The Sustainable New Zealand Party, also called Sustainable NZ, was a political party in New Zealand. An environmentalist party, it had a focus on water, native species, and sustainable economic growth. It contrasted itself with the larger Green Party by claiming to not be aligned with either side of the political aisle and being prepared to work with either the National Party or the Labour Party.
|Dissolved||15 December 2021|
|Headquarters||5/66 Emily Pl,|
Waitematā Local Board member Vernon Tava came up with the idea of Sustainable NZ in early 2019 and the party was launched in November 2019. Mainstream media characterised the party as a "teal" or "blue-green" group, labelling rejected by Tava who insisted on characterising Sustainable NZ as a "green-green party".
On 15 December 2021, the party was deregistered and its logo cancelled at its own request.
New Zealand's largest and longest-lasting environmentalist party, the left-wing Green Party of Aotearoa New Zealand, was founded in 1990 and first entered Parliament in 1996 as part of the Alliance, and later on its own in 1999. The party has been positioned on the left of New Zealand politics throughout its existence. After the 2017 general election, National suggested the idea of a National–Green Party coalition government that would have averted the possibility of New Zealand First in government; the idea was immediately dismissed by Greens leader James Shaw. Consequently, Vernon Tava departed from the party in an effort to establish an environmental party that could work with either major party and potentially always be in government.
2020 general election Edit
Sustainable NZ applied for registration with the Electoral Commission on 15 November 2019 and was registered on 4 December. In February 2020, the former secretary to the party, Helen Cartwright, declared that she was asked to falsify membership records to get the party registered. Cartwright claimed she had audited the membership fees and found they were 35 short of the 500 required, but that Tava suggested the party edit the party's financial documents to cover the discrepancy. Tava said that the party had acted in full compliance with the Electoral Act. Cartwright says that the party has retained its registration because it ultimately did have enough members.
By February 2020, four months after founding, a small number of members had left the party, including party secretary Helen Cartwright and the party treasurer. Cartwright subsequently formed the Integrity Party of Aotearoa New Zealand.
As of May 2020, the party had not registered in any public polling. By the end of September 2020, it had registered in only one of Colmar-Brunton's polls, receiving 0.1% of support in its mid-September poll.
Activities after the 2020 election Edit
On 15 December 2021, the party was de-registered and its logo cancelled at its own request.
On 18 April 2022, Sustainable New Zealand was listed by Brian Tamaki as one of the parties he was seeking to join The Freedoms & Rights Coalition (TFRC), a proposed umbrella movement of New Zealand minor parties.
Election results Edit
House of Representatives Edit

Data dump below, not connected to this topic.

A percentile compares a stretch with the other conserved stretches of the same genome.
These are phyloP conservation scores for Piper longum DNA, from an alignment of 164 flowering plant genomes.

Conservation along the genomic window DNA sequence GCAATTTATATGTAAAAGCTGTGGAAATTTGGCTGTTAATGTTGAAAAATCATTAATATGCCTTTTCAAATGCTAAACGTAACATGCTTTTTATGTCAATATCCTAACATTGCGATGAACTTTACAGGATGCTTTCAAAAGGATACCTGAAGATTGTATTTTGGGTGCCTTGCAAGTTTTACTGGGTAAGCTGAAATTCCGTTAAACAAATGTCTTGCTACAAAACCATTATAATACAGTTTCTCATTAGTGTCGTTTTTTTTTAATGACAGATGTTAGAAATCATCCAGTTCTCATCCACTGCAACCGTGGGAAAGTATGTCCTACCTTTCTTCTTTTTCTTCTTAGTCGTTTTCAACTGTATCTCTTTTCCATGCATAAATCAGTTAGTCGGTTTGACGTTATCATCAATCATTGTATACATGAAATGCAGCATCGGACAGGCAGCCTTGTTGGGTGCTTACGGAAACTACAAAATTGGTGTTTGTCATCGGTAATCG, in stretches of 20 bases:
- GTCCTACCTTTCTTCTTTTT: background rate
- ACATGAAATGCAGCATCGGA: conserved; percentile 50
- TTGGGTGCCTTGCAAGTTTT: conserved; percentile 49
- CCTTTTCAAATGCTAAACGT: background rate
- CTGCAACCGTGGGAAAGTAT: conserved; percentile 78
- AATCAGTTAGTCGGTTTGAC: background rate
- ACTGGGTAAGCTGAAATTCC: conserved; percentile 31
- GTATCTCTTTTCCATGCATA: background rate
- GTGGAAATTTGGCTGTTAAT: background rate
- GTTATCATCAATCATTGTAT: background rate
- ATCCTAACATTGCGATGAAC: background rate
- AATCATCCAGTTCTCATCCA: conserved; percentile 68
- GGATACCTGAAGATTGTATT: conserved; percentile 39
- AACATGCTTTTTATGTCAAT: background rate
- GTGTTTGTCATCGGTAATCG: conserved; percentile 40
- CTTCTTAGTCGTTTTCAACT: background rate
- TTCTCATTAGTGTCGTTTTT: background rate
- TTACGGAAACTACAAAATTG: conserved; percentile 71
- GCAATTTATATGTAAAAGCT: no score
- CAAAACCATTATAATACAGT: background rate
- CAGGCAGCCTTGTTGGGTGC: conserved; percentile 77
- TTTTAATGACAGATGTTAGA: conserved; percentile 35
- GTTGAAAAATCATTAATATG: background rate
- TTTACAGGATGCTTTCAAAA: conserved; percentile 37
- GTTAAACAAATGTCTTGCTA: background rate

|Election||Candidates nominated||Seats won||Votes||Vote share %||Position||MPs in |
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See also Edit
- "Sustainable New Zealand Party to prioritise water, native species, economy". RNZ. 10 November 2019. Retrieved 16 November 2019.
- Henry Cooke (10 November 2019). "Sustainable NZ party launches, promising to be a 'full-time environmental party'". Stuff. Retrieved 16 November 2019.
[...] a "full-time" environmental party that could work with both sides of the political spectrum [...].
- Thomas Coughlan (13 August 2019). "Vernon Tava ready to launch Sustainable New Zealand political party by end of August'". Stuff. Retrieved 23 August 2019.
- Katie Fitzgerald (11 February 2019). "Vernon Tava's centrist 'Sustainable New Zealand' Party gets a website". Newshub. Retrieved 23 August 2019.
- Mike Hosking (11 February 2019). "Vernon Tava rejects blue-green label: 'It's a green-green party'". Newstalk ZB. Retrieved 23 August 2019.
- "Amendment to the Register of Political Parties". New Zealand Electoral Commission. 15 December 2021. Retrieved 23 December 2021.
- Christine Dann. "Greens in Time and Space: The History of The Green Party 1972–1999". Green Party of Aotearoa New Zealand. Archived from the original on 10 October 2008. Retrieved 23 August 2019.
- Laura Walters and Vernon Small (3 October 2017). "Talk of a teal deal is speculation, nothing more, says James Shaw". Stuff. Retrieved 16 November 2019.
- "Application to register Sustainable New Zealand Party and logo". New Zealand Electoral Commission. 15 November 2019. Retrieved 16 November 2019.
- "Registration of political parties and logos". Electoral Commission. 4 December 2019. Retrieved 4 December 2019.
- Bracewell-Worrall, Anna (23 February 2020). "Sustainable NZ leader Vernon Tava accused of ordering membership records 'doctored'". Newshub. Retrieved 23 February 2020.
- Sachdeva, Sam (21 February 2020). "Resignations, allegations swirl within Sustainable NZ". Newsroom. Retrieved 24 February 2020.
- "The Integrity Party Of Aotearoa New Zealand". Scoop. 20 May 2020. Retrieved 21 May 2020.
- "About the broadcasting allocation - 2020 General Election". Electoral Commission. 6 September 2020. Retrieved 7 November 2020.
- "1 NEWS Colmar Brunton Poll: 23-27 September 2020" (PDF). Retrieved 1 October 2020.
- "Candidates - Sustainable New Zealand Party". Retrieved 7 November 2020.
- "2020 General Election and Referendums - Official Result". Electoral Commission. 7 November 2020. Retrieved 7 November 2020.
- "Minor Parties Unite". The Freedoms & Rights Coalition. Retrieved 17 August 2022.
- Manhire, Toby (6 August 2022). "Brian Tamaki claims four parties to join in new umbrella group to contest election". The Spinoff. Retrieved 17 August 2022.